News & Events

Student Highlights

BME student Design Team wins first-place innovation prize

September 30, 2010

The Rapid Hypothermia Induction Device includes an air tank, a pouch containing a pressure regulator and control mechanism, and two nasal prongs that are inserted into the nostrils.
The Rapid Hypothermia Induction Device includes an air tank, a pouch containing a pressure regulator and control mechanism, and two nasal prongs that are inserted into the nostrils.

A brain-cooling invention that could improve the survival prospects for

cardiac arrest patients has won a $10,000 first-place prize for a Johns

Hopkins undergraduate team at the National Collegiate Inventors and

Innovators Alliance’s annual BMEidea Awards. In the contest, judges from academia and industry evaluated entries for their ability to solve clinical problems, and for their economic feasibility, market potential and patentability.

The Johns Hopkins undergraduates’ project is called the Rapid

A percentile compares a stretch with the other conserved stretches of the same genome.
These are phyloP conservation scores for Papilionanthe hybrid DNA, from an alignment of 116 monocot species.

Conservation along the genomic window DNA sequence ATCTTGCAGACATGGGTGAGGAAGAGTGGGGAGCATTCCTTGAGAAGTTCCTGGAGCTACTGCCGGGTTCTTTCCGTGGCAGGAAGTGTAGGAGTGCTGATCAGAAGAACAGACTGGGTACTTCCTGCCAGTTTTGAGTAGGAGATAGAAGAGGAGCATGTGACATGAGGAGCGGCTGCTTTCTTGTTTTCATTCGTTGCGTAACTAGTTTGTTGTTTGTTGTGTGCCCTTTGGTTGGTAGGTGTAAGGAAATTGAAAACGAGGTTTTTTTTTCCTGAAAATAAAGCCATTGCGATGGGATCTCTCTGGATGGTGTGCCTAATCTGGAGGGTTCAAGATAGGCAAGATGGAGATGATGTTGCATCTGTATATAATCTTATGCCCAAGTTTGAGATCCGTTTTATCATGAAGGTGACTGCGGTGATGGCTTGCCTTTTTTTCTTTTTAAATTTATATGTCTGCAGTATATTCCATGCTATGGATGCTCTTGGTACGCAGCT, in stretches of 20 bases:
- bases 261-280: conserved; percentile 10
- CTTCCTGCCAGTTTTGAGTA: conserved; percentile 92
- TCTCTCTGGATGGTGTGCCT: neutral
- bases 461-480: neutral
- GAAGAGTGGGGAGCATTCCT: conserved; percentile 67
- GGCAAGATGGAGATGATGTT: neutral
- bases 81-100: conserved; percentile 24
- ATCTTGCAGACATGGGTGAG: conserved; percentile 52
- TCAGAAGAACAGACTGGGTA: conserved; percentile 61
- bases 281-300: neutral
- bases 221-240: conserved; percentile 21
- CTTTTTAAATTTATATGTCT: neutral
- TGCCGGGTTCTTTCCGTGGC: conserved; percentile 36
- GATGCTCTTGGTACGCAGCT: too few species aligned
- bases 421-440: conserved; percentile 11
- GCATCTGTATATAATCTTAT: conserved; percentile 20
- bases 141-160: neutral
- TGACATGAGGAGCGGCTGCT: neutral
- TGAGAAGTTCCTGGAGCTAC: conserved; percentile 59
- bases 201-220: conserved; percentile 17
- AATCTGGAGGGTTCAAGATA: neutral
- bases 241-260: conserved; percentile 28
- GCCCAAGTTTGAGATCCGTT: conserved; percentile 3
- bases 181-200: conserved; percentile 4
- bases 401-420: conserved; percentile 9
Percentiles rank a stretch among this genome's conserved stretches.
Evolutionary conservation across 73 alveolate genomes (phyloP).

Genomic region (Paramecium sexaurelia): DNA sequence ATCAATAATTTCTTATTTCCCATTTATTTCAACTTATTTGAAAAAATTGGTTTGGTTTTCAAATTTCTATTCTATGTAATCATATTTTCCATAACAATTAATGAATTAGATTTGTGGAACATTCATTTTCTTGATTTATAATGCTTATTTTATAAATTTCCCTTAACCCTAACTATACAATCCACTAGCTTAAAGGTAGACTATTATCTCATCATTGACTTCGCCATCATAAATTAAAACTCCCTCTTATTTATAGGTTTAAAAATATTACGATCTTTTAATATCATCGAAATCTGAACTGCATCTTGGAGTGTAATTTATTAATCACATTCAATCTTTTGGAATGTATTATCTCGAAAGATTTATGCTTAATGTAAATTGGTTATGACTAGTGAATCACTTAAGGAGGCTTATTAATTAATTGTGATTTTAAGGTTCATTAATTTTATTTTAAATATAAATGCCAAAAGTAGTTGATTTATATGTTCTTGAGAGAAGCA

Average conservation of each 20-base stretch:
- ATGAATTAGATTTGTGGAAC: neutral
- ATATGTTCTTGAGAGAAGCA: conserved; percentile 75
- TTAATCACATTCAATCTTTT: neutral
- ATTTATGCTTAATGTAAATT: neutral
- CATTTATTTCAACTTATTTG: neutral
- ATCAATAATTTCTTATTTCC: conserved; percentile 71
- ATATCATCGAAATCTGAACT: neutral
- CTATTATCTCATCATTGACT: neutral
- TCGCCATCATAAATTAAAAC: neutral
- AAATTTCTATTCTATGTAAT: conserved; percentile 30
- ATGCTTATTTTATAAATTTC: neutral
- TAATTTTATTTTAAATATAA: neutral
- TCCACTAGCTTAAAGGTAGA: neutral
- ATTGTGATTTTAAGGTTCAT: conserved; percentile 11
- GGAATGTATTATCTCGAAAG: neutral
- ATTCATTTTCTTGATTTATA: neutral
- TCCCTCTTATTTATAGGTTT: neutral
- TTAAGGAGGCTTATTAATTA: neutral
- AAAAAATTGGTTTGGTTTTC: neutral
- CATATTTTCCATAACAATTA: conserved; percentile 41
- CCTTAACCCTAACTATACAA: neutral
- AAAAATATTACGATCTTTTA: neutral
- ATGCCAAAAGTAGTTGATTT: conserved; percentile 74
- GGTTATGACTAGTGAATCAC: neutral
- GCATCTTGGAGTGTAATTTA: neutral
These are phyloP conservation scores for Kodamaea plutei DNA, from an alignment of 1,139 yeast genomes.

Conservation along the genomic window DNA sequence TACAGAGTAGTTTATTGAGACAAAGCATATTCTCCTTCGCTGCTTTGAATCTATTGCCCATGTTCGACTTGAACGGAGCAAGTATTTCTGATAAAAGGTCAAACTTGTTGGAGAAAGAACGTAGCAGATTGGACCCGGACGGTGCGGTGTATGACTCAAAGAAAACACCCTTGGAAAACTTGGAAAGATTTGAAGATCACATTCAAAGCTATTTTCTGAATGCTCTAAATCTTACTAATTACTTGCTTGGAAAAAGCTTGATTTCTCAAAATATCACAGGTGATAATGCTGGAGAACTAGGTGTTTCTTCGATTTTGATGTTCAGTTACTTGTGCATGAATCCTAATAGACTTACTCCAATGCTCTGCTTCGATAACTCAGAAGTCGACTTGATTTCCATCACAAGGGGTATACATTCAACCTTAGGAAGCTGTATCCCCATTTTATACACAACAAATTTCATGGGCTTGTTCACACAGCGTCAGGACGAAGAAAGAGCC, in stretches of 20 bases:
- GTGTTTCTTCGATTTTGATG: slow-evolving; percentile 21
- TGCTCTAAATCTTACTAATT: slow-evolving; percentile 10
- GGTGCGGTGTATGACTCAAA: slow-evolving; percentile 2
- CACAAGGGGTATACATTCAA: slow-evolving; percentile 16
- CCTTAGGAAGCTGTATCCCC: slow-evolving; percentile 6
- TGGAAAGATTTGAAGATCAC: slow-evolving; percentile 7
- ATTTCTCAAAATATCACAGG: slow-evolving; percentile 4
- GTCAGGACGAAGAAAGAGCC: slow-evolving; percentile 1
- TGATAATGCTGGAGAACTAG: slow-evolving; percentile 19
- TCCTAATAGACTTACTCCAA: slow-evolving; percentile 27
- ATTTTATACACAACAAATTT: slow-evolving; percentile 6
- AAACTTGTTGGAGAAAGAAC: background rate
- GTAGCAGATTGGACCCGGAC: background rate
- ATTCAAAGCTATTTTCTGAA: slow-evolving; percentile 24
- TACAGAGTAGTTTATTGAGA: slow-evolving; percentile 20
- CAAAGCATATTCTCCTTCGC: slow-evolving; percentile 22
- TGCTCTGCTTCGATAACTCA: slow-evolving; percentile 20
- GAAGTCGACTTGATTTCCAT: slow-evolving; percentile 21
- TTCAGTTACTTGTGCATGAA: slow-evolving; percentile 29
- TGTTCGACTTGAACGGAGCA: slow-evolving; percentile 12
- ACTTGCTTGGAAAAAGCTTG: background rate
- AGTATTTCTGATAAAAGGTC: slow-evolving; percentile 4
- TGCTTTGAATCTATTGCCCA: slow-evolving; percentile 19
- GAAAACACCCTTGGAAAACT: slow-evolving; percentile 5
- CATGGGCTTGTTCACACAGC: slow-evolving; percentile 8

Hypothermia Induction Device. “Essentially,” said team leader David

Huberdeau of Woodbridge, Va., “it’s designed to prevent brain damage.”

By flushing cool, dry air through the nasal cavities, the device speeds up the evaporation of moisture that resides naturally in the nasal cavities. Cooling the brain is an important way to limit brain damage when a person’s heart stops beating for more than a few minutes. The loss of blood flow

deprives brain cells of oxygen, but cooling can delay the process of cell death.

The team’s faculty sponsor is Harikrishna Tandri, an assistant professor in the Johns Hopkins School of Medicine and a member of the Johns Hopkins Heart and Vascular Institute. In addition to Huberdeau, the student team members were Joe Chao, Jessica Hu, Mikel McDonald, Yoshiaki Sono, Byron

Tang, Valeriya Aranovich, Joshua Budman, Jessica Chen and Hyo Jun Kim. The BMEidea Awards competition prize money will be shared among the students.